First Lecture on Sky Phenomena

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This image is from a US Navy infrared video clip and shows an unidentified flyin
This image is from a US Navy infrared video clip and shows an unidentified flying object.
The study of unknown phenomena in the air is finding its way into teaching: space engineer Professor Hakan Kayal has designed a lecture specifically for this purpose.

Julius-Maximilians-U­niversität Würzburg (JMU) will start a new lecture on 20 April 2023 that is likely to be unique: "Fundamentals and Methods of UAP Research".

UAP refers to "Unidentified Aerial Phenomena". These can be moving objects or light phenomena, for example. Many of these phenomena can be explained scientifically on closer inspection, but some cannot.

Hakan Kayal, JMU Professor of space technology, has been working on UAP for a long time. Now he is also bringing the topic into teaching, because he wants to get students excited about UAP research and attract young talent to this field of research. His lecture is mainly aimed at Master’s students of aerospace informatics. However, other technically interested students at JMU are also welcome.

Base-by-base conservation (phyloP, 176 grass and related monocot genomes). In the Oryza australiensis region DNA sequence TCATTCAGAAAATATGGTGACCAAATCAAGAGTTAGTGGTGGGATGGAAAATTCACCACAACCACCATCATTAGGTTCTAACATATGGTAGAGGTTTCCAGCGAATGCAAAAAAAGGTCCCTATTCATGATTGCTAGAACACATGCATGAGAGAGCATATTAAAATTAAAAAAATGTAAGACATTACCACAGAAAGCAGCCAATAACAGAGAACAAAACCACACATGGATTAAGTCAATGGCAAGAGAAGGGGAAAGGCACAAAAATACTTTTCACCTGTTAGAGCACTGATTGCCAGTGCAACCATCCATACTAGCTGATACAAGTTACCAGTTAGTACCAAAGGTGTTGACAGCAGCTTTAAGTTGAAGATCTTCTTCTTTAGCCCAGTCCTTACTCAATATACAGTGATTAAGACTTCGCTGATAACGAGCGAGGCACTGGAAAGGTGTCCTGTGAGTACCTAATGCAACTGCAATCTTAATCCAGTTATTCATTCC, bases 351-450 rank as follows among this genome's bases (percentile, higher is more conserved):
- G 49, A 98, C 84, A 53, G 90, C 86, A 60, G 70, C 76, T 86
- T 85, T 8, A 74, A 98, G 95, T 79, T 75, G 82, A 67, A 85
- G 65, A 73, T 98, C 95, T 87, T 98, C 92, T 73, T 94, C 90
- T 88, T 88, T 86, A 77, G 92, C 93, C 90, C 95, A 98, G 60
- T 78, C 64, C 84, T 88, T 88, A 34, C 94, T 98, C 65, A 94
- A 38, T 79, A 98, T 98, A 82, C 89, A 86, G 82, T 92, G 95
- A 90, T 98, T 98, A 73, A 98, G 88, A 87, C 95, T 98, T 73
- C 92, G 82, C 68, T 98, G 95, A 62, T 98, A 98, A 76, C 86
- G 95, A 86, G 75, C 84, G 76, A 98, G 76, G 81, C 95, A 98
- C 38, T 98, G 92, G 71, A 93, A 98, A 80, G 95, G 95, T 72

What the lecture is about

Kayal himself gives about half of the lectures, for the rest he has recruited guest lecturers. Roughly speaking, the lecture is about how phenomena in the sky can be observed and measured. And it’s about the mistakes and misinterpretations that can happen in the process.

"The lecture will be very technical, but also interdisciplinary. For example, it will deal with optical sensor technology, radar technology, methods of artificial intelligence and the physical behaviour of aircraft, but also weather phenomena and the psychology of perception," explains the professor.

The lecture will take place in the summer semester 2023 from 20 April every Thursday from 10:15 to 11:45 a.m., in seminar room S0.107 of the Library and Seminar Centre on the JMU North Campus.

Research Centre for Extraterrestrial Studies

Hakan Kayal founded the Interdisciplinary Research Centre for Extraterrestrial Studies (IFEX) at the University of Würzburg, a cross-institutional scientific institution of the Faculty of Mathematics and Computer Science.

The members of IFEX develop technologies to explore outer space, objects in our solar system, stars and galaxies. Since January 2022, the topic of UAP has also been part of the IFEX research canon.

IFEX also has its eye on signs of extraterrestrial life. "The possibility that extraterrestrial intelligences are behind unexplained celestial phenomena should not be ruled out," says the JMU professor.

Additional images

With a SkyCAM, installed at the Hubland Campus in Würzburg, Professor Hakan Kayal keeps an eye on the sky.

By Robert Emmerich